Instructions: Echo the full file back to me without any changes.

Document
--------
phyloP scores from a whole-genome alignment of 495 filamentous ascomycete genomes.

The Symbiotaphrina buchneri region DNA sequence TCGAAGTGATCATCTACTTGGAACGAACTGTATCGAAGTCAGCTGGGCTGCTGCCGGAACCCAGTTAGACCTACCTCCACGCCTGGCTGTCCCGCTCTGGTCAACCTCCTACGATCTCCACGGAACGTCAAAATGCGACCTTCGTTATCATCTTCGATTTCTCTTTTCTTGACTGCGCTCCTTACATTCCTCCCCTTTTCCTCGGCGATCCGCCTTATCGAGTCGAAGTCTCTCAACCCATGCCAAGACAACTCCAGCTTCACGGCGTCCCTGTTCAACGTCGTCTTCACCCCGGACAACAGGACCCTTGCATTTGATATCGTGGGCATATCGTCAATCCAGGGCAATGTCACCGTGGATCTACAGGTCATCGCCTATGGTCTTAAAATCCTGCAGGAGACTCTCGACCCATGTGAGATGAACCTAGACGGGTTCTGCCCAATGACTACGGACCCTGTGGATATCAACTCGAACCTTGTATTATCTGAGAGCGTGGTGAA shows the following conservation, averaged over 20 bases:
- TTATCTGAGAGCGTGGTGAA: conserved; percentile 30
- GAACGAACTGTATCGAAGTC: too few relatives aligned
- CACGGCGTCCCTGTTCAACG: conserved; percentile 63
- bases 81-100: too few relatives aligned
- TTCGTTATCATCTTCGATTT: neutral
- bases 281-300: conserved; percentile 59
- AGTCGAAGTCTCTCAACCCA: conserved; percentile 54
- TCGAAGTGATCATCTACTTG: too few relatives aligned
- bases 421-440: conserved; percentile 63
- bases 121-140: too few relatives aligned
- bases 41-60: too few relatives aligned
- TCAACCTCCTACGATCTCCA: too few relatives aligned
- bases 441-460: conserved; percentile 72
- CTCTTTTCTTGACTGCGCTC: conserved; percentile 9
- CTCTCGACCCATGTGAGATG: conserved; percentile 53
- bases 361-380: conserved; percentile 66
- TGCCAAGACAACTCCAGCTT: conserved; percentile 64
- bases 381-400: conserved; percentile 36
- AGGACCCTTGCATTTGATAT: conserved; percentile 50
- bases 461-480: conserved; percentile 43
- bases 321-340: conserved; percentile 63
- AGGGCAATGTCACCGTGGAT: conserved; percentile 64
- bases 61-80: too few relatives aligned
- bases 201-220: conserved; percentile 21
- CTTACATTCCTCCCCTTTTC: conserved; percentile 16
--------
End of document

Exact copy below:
phyloP scores from a whole-genome alignment of 495 filamentous ascomycete genomes.

The Symbiotaphrina buchneri region DNA sequence TCGAAGTGATCATCTACTTGGAACGAACTGTATCGAAGTCAGCTGGGCTGCTGCCGGAACCCAGTTAGACCTACCTCCACGCCTGGCTGTCCCGCTCTGGTCAACCTCCTACGATCTCCACGGAACGTCAAAATGCGACCTTCGTTATCATCTTCGATTTCTCTTTTCTTGACTGCGCTCCTTACATTCCTCCCCTTTTCCTCGGCGATCCGCCTTATCGAGTCGAAGTCTCTCAACCCATGCCAAGACAACTCCAGCTTCACGGCGTCCCTGTTCAACGTCGTCTTCACCCCGGACAACAGGACCCTTGCATTTGATATCGTGGGCATATCGTCAATCCAGGGCAATGTCACCGTGGATCTACAGGTCATCGCCTATGGTCTTAAAATCCTGCAGGAGACTCTCGACCCATGTGAGATGAACCTAGACGGGTTCTGCCCAATGACTACGGACCCTGTGGATATCAACTCGAACCTTGTATTATCTGAGAGCGTGGTGAA shows the following conservation, averaged over 20 bases:
- TTATCTGAGAGCGTGGTGAA: conserved; percentile 30
- GAACGAACTGTATCGAAGTC: too few relatives aligned
- CACGGCGTCCCTGTTCAACG: conserved; percentile 63
- bases 81-100: too few relatives aligned
- TTCGTTATCATCTTCGATTT: neutral
- bases 281-300: conserved; percentile 59
- AGTCGAAGTCTCTCAACCCA: conserved; percentile 54
- TCGAAGTGATCATCTACTTG: too few relatives aligned
- bases 421-440: conserved; percentile 63
- bases 121-140: too few relatives aligned
- bases 41-60: too few relatives aligned
- TCAACCTCCTACGATCTCCA: too few relatives aligned
- bases 441-460: conserved; percentile 72
- CTCTTTTCTTGACTGCGCTC: conserved; percentile 9
- CTCTCGACCCATGTGAGATG: conserved; percentile 53
- bases 361-380: conserved; percentile 66
- TGCCAAGACAACTCCAGCTT: conserved; percentile 64
- bases 381-400: conserved; percentile 36
- AGGACCCTTGCATTTGATAT: conserved; percentile 50
- bases 461-480: conserved; percentile 43
- bases 321-340: conserved; percentile 63
- AGGGCAATGTCACCGTGGAT: conserved; percentile 64
- bases 61-80: too few relatives aligned
- bases 201-220: conserved; percentile 21
- CTTACATTCCTCCCCTTTTC: conserved; percentile 16